This was prepared before the COVID-19 Pandemic became an emergency in the United States. This post is about our rating system going forward as we continue to review cookbooks and support cookbook writers during a difficult time.
2020 is a new year, and while it’s been three months since the new year began, there is obviously still time for change. I want to make a change here at Eating Normal, and I want your opinion. I want to start rating our monthly cookbooks. A few weeks ago, I asked you what you wanted to be considered when I started rating our cookbooks. A few of you responded on facebook, and you’ve been heard. Here are our categories:
When we talk about accessibility in terms of a cookbook, we’re talking about what it takes to make the things inside. Do you need a lot of special equipment? Can you get the ingredients without a two hour research period at your computer? Eating Normal is for home cooks, and I want you to know if these books have a place in your home. This is the most easily identified rating that will help my readers.
Are there techniques in the cookbook that an average cook might struggle with, or do I just need to know how to boil water? Does the writer explain those hard things, or do they expect you to know it? We all need a challenge once and awhile in the kitchen. We also need someone to teach us how to overcome those challenges. Eating Normal will assess the general difficulty of the recipes in each cookbook and how well the writer helps guide you to rate the difficulty of the book.
No one needs seven different versions of relatively the same recipe piling up in their cookbook repertoire, except for me. My job is to help make sure you aren’t buying the same cookbook with a different chef’s name on it. Creative, interesting recipes will give points in originality to each cookbook. Almost every cookbook will have some kind of chicken recipe, etc, but we want different flavors and combinations.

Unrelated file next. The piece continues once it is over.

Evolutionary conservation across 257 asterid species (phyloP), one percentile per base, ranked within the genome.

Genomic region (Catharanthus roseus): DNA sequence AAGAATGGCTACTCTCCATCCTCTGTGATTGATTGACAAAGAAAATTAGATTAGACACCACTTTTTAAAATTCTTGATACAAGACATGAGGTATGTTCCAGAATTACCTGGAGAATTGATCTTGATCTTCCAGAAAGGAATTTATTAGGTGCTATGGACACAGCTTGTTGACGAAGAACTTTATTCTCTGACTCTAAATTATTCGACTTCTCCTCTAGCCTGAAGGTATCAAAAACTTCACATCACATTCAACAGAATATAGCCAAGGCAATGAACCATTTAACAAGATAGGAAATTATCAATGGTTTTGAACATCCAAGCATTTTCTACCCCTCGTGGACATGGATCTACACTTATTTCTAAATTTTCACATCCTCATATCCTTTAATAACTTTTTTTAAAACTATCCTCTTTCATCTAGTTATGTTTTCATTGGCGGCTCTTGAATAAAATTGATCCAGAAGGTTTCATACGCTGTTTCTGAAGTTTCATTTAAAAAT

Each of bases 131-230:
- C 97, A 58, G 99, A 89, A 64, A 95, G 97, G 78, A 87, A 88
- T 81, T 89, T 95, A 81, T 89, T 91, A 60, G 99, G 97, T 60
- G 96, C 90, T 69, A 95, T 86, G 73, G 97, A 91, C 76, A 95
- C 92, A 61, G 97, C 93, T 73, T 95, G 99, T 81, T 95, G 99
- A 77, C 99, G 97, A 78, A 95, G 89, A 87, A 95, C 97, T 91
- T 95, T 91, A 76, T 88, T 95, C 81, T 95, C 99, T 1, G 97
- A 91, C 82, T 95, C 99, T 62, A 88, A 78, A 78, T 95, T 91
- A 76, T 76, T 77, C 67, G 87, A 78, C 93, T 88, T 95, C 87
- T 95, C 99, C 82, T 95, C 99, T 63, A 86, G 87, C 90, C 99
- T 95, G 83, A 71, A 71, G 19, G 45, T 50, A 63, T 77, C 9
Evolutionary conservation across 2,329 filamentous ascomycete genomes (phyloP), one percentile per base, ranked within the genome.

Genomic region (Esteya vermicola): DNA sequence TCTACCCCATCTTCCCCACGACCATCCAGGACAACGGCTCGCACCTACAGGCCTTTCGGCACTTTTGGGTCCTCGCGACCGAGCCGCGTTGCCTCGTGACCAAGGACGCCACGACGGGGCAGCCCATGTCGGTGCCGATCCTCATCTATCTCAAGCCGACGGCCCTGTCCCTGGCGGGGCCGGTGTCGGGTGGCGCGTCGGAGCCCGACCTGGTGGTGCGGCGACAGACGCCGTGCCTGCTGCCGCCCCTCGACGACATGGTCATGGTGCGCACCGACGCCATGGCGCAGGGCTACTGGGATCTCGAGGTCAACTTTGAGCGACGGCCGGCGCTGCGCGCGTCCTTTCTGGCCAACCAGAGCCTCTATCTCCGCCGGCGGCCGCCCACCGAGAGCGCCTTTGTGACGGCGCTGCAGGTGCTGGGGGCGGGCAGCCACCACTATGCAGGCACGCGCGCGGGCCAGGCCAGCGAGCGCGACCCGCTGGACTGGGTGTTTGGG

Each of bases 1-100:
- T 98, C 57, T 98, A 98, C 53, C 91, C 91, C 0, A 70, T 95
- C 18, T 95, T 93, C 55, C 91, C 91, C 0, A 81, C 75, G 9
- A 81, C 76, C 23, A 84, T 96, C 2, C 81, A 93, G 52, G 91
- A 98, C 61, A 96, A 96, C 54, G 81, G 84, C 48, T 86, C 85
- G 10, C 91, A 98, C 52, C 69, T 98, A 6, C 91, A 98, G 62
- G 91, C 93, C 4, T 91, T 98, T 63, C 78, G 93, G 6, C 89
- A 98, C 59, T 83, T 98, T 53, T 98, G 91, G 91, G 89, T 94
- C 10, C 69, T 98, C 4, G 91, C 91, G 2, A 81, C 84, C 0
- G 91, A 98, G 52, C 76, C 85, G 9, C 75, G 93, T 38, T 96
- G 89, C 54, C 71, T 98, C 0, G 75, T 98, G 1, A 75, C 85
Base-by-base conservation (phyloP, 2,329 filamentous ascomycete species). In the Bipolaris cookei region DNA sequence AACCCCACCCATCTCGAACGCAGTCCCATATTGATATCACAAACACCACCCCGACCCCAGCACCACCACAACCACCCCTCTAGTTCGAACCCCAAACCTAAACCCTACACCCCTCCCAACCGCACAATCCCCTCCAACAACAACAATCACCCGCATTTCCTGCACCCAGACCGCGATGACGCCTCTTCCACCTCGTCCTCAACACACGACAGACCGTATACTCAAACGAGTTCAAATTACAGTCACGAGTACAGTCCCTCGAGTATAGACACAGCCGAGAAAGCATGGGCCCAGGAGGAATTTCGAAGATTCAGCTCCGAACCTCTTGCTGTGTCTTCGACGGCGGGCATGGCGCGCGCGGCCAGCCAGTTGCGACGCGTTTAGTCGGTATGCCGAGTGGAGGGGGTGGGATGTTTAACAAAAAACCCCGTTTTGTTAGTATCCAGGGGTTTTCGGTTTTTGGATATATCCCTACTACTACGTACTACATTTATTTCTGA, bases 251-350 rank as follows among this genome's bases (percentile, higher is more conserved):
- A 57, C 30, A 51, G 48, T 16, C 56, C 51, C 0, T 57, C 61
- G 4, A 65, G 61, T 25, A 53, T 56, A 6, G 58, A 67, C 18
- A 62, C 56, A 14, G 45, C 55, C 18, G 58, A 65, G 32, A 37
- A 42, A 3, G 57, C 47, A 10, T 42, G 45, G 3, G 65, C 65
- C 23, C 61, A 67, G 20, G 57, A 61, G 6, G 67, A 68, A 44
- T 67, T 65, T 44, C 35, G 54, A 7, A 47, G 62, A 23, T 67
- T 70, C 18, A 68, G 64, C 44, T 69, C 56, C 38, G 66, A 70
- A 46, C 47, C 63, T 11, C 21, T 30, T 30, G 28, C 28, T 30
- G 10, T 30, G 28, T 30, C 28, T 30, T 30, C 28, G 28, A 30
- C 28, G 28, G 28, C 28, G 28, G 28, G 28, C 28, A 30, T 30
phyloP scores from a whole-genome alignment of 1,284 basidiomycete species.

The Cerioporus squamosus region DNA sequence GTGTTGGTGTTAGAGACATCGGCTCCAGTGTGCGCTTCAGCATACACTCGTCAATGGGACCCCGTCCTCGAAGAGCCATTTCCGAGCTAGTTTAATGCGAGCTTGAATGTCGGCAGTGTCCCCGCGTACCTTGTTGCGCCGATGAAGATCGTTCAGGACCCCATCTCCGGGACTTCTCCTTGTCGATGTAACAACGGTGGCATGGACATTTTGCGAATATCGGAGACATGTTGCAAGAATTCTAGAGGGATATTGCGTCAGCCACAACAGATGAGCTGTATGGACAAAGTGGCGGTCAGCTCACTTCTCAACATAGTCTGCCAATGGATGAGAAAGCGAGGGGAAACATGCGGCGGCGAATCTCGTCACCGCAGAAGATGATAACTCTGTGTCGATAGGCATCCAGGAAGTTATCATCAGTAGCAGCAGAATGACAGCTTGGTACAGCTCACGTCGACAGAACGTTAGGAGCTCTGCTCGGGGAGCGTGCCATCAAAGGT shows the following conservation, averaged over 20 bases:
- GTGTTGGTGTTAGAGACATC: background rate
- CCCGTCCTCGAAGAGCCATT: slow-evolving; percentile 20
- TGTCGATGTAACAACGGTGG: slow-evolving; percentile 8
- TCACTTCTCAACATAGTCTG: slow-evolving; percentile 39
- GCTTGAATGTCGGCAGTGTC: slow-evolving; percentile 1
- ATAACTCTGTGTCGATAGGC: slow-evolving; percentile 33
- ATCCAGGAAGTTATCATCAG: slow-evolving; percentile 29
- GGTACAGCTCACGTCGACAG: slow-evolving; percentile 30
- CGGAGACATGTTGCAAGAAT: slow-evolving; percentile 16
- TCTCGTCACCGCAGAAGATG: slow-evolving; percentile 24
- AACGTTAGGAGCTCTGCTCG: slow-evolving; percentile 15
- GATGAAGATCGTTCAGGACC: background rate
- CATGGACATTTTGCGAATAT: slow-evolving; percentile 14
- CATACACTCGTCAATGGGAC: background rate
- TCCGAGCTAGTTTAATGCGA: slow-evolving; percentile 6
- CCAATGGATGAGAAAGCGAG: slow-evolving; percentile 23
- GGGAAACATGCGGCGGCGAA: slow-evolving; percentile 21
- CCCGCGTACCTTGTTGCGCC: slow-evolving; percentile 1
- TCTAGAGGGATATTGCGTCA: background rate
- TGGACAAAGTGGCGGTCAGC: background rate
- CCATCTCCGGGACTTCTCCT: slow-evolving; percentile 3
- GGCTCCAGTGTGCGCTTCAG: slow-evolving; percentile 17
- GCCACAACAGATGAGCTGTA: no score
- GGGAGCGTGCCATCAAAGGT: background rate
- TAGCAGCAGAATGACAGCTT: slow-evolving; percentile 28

By their powers combined, we have created the first iteration of our Eating Normal rating scale. This is open to adjustment over the coming months as we actually try to rate cookbooks against these scales. They may not work for every cookbook, and there may be areas that I want to address that these three do not adequately address. For now, it’ll have to do.
This rating scale will make its first appearance during our final review of Japanese Home Cooking by Sonoko Sakai, coming out in a few days. We already have a few articles out about our experience with the book, and there are still more to come.. Take a look around! We’ve hit a huge burst of posts toward the end of March now that my initial panic has passed and I can make myself do things.
An idea born in Normal, Illinois, Eating Normal hopes to chronicle the eating Experiences of a Red bird.
Pledge monthly to our patreon!
Or, you know, support the mission with caffeine! Buy me a coffee through Ko-Fi.